Stanley Kramer, Inherit the Wind (1960)
It is rare to see a movie that is 50 years old about a topic that was in the news 80 years ago, that still has kept its relevance and cinematographically not been dated whatsoever, but ‘Inherit the Wind’ is a classic of its own sort. Of course, there’s no acting like it anymore, with star actors like Spencer Tracey, Fredrick March and Gene Kelly who were trained in an era that good actors were most of all drama actors who played character roles. But also the play by Robert E. Lee and Jerome Lawrence is brilliant with lines like ‘I might be rancid butter, but I am on your side of the bread’.
The play is a celebration of thr triumph in modern Amerika of the free-thinking individual mind versus the dogmatic believers of the old faith. But how actual this fight still is unfortunately in the bible belt of America and the world! Creationism is not dead yet and the scientific findings of evolution are painful in their truth and denial of divine powers. Only stain on the movie is perhaps the conciliatory tone by which the movie ends, in which the ‘agnostic atheist’ walks out of the court room with the Bible and Darwin’s ‘The descent of man’, while attacking the nihilist reporter played by Gene Kelly, to whom nothing matters and for whom no one will be mourning at his grave. This stereotype of the nihilist is powerfully exploited by religious people, portarying him as a lonely and pathetic figure, the cold thinker who deep down, behind his facade of self-assurance hides the depth of loneliness. So, okay, you are gonna have to shrug your shoulders at the end, but apart from the last 60 seconds, it is all worth watching.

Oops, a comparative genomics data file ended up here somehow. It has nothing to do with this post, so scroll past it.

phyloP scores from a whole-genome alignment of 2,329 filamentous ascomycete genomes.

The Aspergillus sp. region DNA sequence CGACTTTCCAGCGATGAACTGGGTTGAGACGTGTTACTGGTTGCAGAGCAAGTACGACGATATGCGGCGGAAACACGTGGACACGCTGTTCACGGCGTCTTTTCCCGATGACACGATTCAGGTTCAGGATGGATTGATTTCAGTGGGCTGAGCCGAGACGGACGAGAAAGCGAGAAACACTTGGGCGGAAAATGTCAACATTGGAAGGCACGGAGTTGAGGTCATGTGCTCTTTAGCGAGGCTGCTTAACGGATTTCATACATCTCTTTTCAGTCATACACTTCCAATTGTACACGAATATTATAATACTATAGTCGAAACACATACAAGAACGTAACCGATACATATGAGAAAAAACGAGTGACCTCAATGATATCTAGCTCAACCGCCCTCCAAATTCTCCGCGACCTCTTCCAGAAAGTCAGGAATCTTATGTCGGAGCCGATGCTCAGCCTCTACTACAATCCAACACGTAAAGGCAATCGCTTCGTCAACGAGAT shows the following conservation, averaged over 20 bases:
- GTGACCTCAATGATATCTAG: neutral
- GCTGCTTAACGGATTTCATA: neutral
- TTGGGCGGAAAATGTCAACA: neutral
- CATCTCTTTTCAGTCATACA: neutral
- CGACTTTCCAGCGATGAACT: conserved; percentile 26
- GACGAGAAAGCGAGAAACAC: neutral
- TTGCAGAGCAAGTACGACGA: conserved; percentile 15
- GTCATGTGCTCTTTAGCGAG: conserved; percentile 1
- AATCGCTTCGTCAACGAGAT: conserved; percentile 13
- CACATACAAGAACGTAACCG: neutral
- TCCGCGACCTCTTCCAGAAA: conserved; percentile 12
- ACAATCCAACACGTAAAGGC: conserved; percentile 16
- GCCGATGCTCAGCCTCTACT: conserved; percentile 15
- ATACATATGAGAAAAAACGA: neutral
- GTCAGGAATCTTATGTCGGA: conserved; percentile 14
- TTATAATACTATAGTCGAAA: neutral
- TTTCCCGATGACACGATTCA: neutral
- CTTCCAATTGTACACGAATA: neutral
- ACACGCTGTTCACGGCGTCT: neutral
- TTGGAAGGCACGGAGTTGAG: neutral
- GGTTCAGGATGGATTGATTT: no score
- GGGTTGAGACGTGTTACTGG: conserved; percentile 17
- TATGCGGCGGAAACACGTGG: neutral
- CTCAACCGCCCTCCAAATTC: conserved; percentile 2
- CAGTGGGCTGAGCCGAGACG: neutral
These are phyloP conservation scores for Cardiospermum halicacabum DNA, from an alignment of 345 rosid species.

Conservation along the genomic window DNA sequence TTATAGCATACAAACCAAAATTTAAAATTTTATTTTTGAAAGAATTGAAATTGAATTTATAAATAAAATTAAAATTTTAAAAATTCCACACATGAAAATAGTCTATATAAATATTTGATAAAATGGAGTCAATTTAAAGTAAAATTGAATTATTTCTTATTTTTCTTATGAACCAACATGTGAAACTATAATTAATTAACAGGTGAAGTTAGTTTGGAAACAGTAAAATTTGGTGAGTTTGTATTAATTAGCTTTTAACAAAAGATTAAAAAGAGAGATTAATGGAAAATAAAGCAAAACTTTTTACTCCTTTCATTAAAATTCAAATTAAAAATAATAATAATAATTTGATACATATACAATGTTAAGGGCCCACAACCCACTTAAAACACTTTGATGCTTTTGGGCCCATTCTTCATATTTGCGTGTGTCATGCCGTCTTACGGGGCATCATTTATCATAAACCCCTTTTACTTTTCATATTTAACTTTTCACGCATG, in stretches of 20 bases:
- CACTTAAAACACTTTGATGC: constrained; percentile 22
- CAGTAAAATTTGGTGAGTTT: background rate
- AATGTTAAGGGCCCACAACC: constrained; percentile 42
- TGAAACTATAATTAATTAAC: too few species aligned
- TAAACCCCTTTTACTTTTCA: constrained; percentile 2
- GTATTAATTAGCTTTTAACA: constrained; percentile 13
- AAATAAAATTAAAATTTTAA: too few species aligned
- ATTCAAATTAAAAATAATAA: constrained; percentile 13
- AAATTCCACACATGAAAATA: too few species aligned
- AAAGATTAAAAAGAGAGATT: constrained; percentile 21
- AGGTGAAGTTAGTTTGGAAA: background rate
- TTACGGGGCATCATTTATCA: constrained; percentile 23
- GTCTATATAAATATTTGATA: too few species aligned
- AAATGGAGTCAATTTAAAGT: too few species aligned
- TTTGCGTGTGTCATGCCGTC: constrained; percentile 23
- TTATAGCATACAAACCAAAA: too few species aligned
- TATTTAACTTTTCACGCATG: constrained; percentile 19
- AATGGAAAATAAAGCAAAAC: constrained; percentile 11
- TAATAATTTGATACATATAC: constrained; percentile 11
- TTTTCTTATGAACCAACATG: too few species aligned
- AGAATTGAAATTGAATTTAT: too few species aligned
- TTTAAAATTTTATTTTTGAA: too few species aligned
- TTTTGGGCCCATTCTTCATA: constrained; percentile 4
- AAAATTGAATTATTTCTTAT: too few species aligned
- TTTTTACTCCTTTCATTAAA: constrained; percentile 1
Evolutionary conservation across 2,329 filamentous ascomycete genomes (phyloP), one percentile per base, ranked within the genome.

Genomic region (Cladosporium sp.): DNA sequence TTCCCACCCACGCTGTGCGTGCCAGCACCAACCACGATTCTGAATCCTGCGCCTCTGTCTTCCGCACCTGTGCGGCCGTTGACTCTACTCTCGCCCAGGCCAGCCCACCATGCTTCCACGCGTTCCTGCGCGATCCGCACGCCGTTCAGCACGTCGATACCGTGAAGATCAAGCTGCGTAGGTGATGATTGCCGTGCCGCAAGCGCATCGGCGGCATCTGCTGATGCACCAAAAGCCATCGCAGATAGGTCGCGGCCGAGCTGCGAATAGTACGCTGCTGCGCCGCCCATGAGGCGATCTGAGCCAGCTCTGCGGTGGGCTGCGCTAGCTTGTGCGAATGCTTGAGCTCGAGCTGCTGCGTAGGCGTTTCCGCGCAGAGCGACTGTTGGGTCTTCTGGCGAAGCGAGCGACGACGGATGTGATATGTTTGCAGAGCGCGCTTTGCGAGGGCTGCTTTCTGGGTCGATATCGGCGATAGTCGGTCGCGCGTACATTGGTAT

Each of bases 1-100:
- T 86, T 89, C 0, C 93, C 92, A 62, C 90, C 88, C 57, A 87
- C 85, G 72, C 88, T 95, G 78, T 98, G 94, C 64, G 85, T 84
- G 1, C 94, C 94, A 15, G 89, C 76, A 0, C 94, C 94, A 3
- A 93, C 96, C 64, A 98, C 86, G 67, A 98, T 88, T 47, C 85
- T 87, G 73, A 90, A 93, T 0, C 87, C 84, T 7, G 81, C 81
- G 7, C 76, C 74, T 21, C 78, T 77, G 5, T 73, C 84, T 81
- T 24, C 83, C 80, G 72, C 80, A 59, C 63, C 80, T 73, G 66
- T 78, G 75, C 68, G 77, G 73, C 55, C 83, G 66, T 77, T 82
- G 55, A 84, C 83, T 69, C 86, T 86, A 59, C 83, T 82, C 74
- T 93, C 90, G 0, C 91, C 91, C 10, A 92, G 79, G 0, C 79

“An idea is a greater monument than a cathedral. And the advance of manâ€™s knowledge is more of a miracle than any sticks turned to snakes, or the parting of waters!”
The play was based on the so-called Scopes Monkey Trial of 1925, in which the teacher John T. Scopes resisted the state law that forbid teaching the theory that man descended from lower animals in public schools or school funded by state money. The whole discussion resembles closely the policy of the current Bush administration that forbids federal funding of research using new stem cell lines, fund AIDS/HIV programs that support the use of condoms or that directs funds to faith based initiatives mainly. Do I believe in the evolution of man, in progress and advance of knowledge, yes, wholeheartedly, but it may be noted that progress occurs in different paces and not all folk out there advance with time.